This can't be right. Fujitsu says its new desktop replacement notebook has a cinematic 16:9-aspect-ratio screen for watching high-definition videos or Blu-ray movies. This LCD divides out to 16:9 all right, but its resolution is too low. And it's only 4 inches big, for God's sake, you need to squint to see the actors and --
Oh. Sorry. Our bad. We were looking at the wrong screen. The other one is a good 16 inches diagonally. The Blu-ray player works fine with it.
For $1,499, the Fujitsu LifeBook N7010 is a laptop that gives you two displays. The main screen is a 16-inch, HD-ready CrystalView panel with 1,366 by 768 resolution (though HD snobs will sniff that Fujitsu's definition of high definition is 720p rather than 1080p).
Between the big display and the keyboard, you'll find a second screen -- a 4-inch-diagonal touch screen that Fujitsu calls a touch zone. This space offers a choice of two default applications: a slide show of your digital photos, which lets you flick a finger left or right to page through pics iPhone-style, or a customizable launcher for starting any of 15 favorite programs with the tap of a finger.
If neither of those options tickles your fancy, you can use Windows' Display Settings to extend your desktop to the mini screen just as you might when working with a notebook and external monitor.
Easier still, click on a translucent tab at the bottom (or side or top if you like) of the main display, and you'll see a menu of active applications that can be shrunk to the second screen by mouse-clicking an icon (not by tapping a finger; we occasionally forgot ourselves and followed one or two taps of the little LCD with a useless attempt to tap its non-touch-sensitive sibling).
Except for Mahjong Titans, which caused a violent system crash, we tried a variety of programs on the demi-display and came away with mixed feelings. Keeping something like a webcam chat or Skype open without occupying primary screen space is a nice bonus, as is the handy application launcher. It occurred to us that a mini touch screen could be a nice adjunct to a notebook for occasional handwriting input or capturing signatures UPS-style (a literal security sign-on?), though the Fujitsu's doesn't support that.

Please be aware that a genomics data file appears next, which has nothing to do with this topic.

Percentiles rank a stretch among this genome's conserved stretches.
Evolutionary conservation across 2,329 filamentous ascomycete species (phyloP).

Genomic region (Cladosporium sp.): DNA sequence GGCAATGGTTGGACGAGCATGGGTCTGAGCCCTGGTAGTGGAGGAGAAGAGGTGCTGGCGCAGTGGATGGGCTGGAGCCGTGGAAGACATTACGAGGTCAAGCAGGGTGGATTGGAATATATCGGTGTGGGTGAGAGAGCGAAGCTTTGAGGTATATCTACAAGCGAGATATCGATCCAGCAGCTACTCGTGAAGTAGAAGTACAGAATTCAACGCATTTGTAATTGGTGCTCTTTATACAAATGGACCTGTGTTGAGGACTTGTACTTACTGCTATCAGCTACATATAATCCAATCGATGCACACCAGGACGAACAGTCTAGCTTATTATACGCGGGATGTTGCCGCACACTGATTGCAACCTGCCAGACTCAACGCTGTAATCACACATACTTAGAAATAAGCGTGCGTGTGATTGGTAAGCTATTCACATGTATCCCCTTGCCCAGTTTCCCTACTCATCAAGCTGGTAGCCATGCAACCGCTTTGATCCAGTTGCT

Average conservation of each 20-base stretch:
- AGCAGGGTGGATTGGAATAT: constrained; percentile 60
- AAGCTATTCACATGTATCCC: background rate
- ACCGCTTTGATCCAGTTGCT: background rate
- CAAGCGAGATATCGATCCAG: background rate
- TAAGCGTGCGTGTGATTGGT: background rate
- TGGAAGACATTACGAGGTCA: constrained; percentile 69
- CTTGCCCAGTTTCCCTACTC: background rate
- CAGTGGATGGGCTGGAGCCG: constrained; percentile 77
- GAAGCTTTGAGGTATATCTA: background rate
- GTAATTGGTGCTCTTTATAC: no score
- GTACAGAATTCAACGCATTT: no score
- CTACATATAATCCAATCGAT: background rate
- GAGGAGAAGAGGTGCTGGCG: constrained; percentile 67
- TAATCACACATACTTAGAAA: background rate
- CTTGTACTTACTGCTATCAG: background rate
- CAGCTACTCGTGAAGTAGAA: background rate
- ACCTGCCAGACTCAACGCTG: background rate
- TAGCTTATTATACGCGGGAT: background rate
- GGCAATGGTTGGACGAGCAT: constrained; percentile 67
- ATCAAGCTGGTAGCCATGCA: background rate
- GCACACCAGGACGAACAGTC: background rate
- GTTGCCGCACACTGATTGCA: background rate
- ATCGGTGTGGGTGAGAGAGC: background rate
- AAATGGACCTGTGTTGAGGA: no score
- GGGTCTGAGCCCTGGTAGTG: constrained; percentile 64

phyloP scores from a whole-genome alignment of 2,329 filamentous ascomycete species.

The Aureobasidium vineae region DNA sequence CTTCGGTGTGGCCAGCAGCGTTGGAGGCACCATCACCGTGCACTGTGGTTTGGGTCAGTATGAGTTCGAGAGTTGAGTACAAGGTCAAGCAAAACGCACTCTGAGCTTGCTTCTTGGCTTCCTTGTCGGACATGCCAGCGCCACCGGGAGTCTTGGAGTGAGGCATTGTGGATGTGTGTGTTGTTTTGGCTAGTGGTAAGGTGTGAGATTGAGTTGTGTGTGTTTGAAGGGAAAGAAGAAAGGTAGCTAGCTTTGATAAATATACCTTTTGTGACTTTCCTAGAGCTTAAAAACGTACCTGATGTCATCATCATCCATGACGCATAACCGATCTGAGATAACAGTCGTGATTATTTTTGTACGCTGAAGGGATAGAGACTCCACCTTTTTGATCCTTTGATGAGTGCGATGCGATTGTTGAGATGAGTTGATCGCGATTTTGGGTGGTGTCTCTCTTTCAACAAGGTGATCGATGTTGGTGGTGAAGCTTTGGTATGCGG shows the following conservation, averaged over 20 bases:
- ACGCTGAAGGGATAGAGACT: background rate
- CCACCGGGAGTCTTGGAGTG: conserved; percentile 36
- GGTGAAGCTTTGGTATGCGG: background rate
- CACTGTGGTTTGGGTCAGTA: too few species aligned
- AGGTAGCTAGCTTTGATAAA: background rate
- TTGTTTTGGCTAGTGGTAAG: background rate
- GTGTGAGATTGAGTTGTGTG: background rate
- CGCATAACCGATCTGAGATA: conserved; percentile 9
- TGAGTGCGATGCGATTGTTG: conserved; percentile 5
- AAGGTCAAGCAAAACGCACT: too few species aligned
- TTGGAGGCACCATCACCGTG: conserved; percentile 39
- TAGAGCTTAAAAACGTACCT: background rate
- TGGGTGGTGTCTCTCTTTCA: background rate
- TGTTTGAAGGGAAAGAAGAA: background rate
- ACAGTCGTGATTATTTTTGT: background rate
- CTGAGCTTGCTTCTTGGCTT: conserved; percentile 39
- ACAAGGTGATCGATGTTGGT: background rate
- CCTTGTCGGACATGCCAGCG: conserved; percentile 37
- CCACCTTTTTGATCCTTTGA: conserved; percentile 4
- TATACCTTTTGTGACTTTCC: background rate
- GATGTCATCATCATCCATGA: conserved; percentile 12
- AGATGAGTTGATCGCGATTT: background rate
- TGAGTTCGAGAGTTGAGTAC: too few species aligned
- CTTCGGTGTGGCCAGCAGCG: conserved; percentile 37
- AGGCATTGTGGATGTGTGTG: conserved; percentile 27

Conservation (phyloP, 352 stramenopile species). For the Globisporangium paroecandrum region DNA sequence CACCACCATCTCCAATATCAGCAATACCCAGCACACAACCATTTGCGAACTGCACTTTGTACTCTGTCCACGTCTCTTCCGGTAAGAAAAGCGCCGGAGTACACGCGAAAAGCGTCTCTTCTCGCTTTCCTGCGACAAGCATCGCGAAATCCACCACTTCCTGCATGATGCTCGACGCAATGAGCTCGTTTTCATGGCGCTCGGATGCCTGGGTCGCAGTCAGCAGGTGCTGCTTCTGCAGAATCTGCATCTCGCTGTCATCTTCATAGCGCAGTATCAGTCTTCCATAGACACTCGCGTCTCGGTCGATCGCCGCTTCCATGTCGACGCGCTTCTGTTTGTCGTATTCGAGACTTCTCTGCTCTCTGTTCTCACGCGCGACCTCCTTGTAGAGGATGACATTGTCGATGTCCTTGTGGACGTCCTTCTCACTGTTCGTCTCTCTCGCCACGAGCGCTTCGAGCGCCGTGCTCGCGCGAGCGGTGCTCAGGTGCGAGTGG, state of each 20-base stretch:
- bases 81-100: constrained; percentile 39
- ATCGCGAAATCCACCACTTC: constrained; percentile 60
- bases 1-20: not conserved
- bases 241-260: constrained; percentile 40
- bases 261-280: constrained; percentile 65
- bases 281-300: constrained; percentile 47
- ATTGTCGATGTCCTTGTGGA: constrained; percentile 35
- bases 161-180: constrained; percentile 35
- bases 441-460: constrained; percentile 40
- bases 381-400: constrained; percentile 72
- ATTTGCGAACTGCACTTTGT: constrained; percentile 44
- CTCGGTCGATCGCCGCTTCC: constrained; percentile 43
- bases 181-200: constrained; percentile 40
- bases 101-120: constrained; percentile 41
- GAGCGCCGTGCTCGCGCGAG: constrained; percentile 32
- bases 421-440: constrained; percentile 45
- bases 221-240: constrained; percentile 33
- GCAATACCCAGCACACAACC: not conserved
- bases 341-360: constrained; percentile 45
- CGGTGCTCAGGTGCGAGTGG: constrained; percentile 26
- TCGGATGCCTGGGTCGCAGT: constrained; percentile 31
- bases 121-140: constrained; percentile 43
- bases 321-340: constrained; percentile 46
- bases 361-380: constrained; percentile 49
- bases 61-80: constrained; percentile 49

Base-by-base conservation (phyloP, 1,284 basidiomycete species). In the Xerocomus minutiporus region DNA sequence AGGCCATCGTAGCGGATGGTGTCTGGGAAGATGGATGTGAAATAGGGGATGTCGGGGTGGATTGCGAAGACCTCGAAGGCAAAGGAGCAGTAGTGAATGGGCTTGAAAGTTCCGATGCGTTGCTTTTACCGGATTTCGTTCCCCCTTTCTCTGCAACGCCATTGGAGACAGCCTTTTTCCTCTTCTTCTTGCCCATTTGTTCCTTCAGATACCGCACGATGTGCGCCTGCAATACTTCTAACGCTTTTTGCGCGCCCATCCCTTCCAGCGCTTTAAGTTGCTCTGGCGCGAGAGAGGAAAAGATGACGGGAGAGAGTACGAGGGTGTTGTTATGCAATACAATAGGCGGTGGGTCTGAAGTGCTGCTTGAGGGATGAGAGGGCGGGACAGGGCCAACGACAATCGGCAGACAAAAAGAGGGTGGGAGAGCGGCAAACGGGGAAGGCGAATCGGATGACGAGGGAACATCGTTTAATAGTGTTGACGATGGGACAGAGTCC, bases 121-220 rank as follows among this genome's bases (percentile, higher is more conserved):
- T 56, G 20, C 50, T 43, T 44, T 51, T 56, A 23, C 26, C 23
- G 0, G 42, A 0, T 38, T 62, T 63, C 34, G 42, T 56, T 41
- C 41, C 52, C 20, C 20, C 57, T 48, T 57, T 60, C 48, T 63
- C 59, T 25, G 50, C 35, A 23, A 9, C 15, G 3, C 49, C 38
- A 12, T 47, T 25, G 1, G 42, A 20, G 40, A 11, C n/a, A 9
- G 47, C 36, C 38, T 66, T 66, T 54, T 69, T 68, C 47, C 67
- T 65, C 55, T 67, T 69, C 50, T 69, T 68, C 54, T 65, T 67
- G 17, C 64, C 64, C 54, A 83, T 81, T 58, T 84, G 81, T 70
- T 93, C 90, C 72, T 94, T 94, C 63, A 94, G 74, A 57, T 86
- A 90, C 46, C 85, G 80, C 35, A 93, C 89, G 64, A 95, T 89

But for the most part, while we're very much in favor of the idea of adding a second or third screen for multitasking productivity, the LifeBook's is too small to be productive. It was fun the first time we shrank a Blu-ray movie to the size of a business card -- Windows maps the touch screen's 480 by 272 pixels to a scaled-down 960 by 544, so you can put Control Panel or an image-editing palette or a whole spreadsheet there -- but menus and icons and the cursor become too tiny to see, let alone click on with the touchpad, let alone poke with a fingertip relatively the size of the Statue of Liberty's.
Fortunately, the N7010 has other, more practical attractions. For one, it's a handsome machine, a squared-off slab with a glossy black granite finish. At 7.5 pounds, it's too heavy for an everyday commute, but for occasional travel its 16-inch widescreen form factor (10.9 by 15.2 by 2.2 inches) lets it squeeze into briefcases that won't fit a traditional 17-inch lug of a laptop.
The Matshushita optical drive -- a combo BD-ROM and DVD±RW, able to burn CDs and DVDs but just to play, not record, Blu-ray discs -- occupies the system's left side. Four USB 2.0 ports, single FireWire and eSATA ports, microphone and headphone jacks, and an ExpressCard slot are at the right.
There's a Secure Digital/Memory Stick flash card slot up front. At the rear, a VGA port for plugging in an old monitor sits next to an HDMI port for plugging in a new HDTV set or monitor, with a Gigabit Ethernet port alongside.